Introduction

One argument for conserving biodiversity is that undiscovered species might yield products of great importance to humans. However, the link between undiscovered biodiversity and potential usefulness is largely conjectural. Here we provide direct evidence from bioassays of endophytes isolated from plants of tropical Peru and Bolivia.

Endophytes are fungi or bacteria that grow in the living tissues of plants, apparently without inflicting negative effects [1]. Each of the nearly 300,000 species of land plant on earth is likely to host to one or more endophyte species. Despite this anticipated diversity, relatively few of these organisms have been characterized. Many endophytes make bioactive natural products that inhibit the growth of other organisms, and in some cases they acquire the ability to synthesize the same defensive natural products produced by the plant [2], [3]. Consequently, endophytes are a potential source of novel products for use in medicine, agriculture, and industry. The enormous diversity of rainforest plants provides a vast untapped reservoir of potentially valuable endophytic organisms.

Results and Discussion

During March 2007, S. Strobel and 15 undergraduate students in his HHMI-supported Yale course collected 304 vascular plant specimens from the Heath River area along the border of Peru and Bolivia, representing ∼200 species from ∼60 primarily angiosperm families. Small sections of the twigs of these plants were surface sterilized, dissected, placed on water agar [4], and pure cultures of the emerging endophytic fungi and bacteria were isolated. DNA was isolated from these cultures, and nuclear ribosomal (nr) gene-regions sequenced – the Internal Transcribed Spacer (ITS) region for fungi and 16S for bacteria (see Supporting Table S1).

BLAST searches of the nrDNAs obtained from 135 cultured endophytes were performed against GenBank (release 162) to assess their similarity to known sequences (Fig. 1A). Forty of the Peruvian endophytes differed by <1% from identified sequences in GenBank, 95 by <5%, and 120 by <10%; however, 10 differed between 15–30%. For ascomycete fungi (the group to which most of our endophytes belong; see below) we used Phyutility [5] to determine the similarity of each GenBank nrDNA sequence to the most similar sequence in GenBank (Fig. 1B). The dissimilarities of our endophytic sample of ascomycetes parallel the profile for the identified GenBank accessions. Importantly, several of our newly discovered ascomycetes are nearly as different from any GenBank accession as the most divergent known ascomycetes are from one another, and seven of them fall within the top five percent of the most divergent sequences known to date. These results support the suspected hidden hyperdiversity of endophytic fungi, and highlight our ignorance of fungal diversity in general [see 6].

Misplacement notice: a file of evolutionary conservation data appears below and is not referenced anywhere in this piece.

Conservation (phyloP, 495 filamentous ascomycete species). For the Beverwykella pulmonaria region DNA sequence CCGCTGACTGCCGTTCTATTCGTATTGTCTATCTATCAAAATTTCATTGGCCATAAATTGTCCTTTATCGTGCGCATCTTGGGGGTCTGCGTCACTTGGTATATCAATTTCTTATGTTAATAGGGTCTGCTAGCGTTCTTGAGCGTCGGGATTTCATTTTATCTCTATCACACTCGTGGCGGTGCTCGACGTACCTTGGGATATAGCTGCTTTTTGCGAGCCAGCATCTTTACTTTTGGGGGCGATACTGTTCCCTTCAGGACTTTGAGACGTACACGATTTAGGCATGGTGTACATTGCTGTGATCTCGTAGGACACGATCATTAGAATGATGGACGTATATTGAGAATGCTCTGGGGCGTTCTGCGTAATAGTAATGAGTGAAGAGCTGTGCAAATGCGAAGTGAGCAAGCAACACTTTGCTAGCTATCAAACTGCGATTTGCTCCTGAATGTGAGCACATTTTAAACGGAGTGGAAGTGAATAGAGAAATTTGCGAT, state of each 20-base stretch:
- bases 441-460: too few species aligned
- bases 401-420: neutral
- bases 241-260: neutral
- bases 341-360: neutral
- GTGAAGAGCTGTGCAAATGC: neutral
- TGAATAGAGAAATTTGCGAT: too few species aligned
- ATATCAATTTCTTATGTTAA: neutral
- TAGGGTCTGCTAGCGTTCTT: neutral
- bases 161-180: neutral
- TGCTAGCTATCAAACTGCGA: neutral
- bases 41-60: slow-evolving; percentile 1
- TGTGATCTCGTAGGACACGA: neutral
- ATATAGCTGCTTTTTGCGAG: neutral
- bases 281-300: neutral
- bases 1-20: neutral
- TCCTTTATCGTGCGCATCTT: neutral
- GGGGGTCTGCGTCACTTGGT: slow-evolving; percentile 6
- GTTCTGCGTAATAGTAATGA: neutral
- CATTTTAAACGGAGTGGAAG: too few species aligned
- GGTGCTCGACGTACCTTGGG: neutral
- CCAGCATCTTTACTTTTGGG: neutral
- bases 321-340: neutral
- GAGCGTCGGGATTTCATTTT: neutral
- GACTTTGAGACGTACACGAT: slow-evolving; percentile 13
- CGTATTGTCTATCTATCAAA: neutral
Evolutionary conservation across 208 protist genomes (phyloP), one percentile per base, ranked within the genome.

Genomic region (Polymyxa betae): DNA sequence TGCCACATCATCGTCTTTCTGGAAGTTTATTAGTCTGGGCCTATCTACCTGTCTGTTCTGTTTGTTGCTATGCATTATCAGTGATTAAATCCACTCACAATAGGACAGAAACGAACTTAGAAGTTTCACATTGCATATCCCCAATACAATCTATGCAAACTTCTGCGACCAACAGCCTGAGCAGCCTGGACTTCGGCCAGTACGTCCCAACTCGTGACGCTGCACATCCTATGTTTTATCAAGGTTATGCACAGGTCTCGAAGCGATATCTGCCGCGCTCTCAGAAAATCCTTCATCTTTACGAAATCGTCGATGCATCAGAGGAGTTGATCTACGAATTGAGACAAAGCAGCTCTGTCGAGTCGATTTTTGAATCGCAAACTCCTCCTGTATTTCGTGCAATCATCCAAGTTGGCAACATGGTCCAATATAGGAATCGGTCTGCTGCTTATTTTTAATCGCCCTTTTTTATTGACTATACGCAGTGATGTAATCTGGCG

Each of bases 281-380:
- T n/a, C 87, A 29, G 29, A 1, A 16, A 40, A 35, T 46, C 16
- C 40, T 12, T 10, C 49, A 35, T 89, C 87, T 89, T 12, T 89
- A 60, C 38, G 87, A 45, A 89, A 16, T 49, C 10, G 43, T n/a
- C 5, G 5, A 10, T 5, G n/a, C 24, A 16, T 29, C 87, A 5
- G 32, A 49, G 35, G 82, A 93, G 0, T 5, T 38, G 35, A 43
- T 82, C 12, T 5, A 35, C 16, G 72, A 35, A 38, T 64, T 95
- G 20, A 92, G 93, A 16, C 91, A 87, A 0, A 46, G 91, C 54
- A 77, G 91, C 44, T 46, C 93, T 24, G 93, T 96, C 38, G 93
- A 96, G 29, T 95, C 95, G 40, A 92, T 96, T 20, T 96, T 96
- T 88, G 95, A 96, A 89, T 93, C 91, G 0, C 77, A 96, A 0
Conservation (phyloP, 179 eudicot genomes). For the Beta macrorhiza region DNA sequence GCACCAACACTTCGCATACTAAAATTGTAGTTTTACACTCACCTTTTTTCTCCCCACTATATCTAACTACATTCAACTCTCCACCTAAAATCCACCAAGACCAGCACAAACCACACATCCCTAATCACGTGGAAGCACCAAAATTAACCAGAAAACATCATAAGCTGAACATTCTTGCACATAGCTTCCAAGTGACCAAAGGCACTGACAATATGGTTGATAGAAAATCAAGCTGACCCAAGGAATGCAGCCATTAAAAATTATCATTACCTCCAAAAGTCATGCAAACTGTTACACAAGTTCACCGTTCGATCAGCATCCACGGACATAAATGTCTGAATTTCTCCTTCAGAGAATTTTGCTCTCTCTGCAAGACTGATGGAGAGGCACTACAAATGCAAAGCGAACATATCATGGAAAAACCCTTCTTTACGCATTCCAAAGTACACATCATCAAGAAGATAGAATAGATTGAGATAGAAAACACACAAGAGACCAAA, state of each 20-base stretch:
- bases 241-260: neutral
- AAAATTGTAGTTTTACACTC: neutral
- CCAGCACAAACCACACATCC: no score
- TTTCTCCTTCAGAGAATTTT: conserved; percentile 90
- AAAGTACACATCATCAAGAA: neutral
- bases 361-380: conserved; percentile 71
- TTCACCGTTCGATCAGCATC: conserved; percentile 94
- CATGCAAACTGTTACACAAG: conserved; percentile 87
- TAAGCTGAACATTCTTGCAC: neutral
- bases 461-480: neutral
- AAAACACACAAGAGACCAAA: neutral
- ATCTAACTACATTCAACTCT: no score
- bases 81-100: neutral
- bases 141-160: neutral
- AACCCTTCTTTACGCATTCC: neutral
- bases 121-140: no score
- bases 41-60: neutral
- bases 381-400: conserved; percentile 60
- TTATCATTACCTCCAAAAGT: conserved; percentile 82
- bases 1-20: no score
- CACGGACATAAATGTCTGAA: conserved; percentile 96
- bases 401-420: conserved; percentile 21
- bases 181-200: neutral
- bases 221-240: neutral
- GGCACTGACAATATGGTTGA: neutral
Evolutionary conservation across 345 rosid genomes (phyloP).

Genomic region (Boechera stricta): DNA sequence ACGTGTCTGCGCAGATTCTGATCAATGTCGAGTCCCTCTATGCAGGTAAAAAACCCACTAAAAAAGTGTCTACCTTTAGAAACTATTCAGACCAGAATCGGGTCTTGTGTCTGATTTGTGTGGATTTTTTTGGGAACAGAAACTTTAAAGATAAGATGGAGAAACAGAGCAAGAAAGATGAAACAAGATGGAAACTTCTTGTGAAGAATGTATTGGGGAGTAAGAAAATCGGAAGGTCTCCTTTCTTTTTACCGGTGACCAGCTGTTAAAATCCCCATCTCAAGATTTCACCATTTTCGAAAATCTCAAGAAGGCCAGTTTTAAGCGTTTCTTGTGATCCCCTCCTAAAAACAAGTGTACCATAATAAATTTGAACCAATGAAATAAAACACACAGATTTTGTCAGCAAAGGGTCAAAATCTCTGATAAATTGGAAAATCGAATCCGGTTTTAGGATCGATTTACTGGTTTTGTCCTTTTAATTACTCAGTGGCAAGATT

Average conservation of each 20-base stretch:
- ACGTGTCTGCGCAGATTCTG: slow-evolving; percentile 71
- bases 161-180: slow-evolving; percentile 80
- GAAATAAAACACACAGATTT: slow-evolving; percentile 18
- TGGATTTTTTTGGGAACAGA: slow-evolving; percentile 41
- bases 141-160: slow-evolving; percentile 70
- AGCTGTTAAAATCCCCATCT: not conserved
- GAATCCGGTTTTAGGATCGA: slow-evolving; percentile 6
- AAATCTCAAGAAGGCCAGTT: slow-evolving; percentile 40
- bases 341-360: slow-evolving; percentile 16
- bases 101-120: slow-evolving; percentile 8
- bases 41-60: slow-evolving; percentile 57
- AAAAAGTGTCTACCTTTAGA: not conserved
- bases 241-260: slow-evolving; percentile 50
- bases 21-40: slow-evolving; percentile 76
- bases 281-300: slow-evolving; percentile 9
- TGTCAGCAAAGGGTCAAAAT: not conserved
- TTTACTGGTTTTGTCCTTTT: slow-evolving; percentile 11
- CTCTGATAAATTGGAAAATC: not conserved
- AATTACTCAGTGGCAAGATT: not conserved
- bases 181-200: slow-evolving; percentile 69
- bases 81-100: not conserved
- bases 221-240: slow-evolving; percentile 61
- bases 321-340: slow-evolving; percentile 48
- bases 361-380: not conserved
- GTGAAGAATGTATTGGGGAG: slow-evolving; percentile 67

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Figure 1. Endophytes diversity and GenBank.

(A) The distribution of pairwise nrDNA ITS similarities between each cultured endophyte and its closest identified match in GenBank. The orange portions represent those identified as ascomycetes; blue portions represent other fungal and bacterial lineages. Lightened orange and blue portions indicate the proportion of endophytes identified as bioactive. “C” and “D” mark the positions of the sequences included in the trees in Figs. 1C and 1D. (B) The distribution of pairwise nrDNA ITS similarities for each ascomycete sequence in GenBank and its closest match in GenBank; those to the right of the dotted line fall in the top 5% of most divergent sequences. (C)&(D) Example of the phylogenetic position and evolutionary distances to the 40 most similar nrITS sequences in GenBank of two bioactive Peruvian ascomycete endophytes (cultures P701a and P1802a, in green).

https://doi.org/10.1371/journal.pone.0003052.g001

We also included each endophyte nrDNA sequence in a phylogenetic analysis with the 40 most similar sequences found in GenBank (e.g., Fig. 1C, D). The major taxonomic group to which each endophyte sample belonged was determined by the assignment of the most similar identified sequence. Of the fungal endophytes, 101 appear to be ascomycetes, six are zygomycetes, and one is a basidiomycete. In addition, 14 bacterial endophytes were identified, of which eight are streptomycetes. The remaining 13 cultured endophytes clustered with unidentified sequences from environmental samples. Sequences quite similar to those present in GenBank fall squarely within recognized species and genera, and are separated by short branch lengths (e.g., Fig. 1C). Conversely, our highly dissimilar endophytes connect deeply and by long branches to known sequences (e.g., Fig. 1D).

In addition to bioinformatic analyses, the majority of the cultured endophytes were assayed for bioactivity. Each endophyte was placed in the center of a Petri dish and grown for ∼14 days. Agar plugs containing test organisms were placed adjacent to an endophyte and growth was assessed over 2–5 days. Test organisms included fungi, bacteria, and oomycetes, some of which cause plant and animal diseases (e.g., Candida albicans, Escherichia coli, Phytophthora sp.). Endophytes that inhibited the growth of any of the test organisms were scored as “bioactive.” Of the 135 endophytes, 88 were assayed, and 65 of these showed bioactivity (Fig. 1A).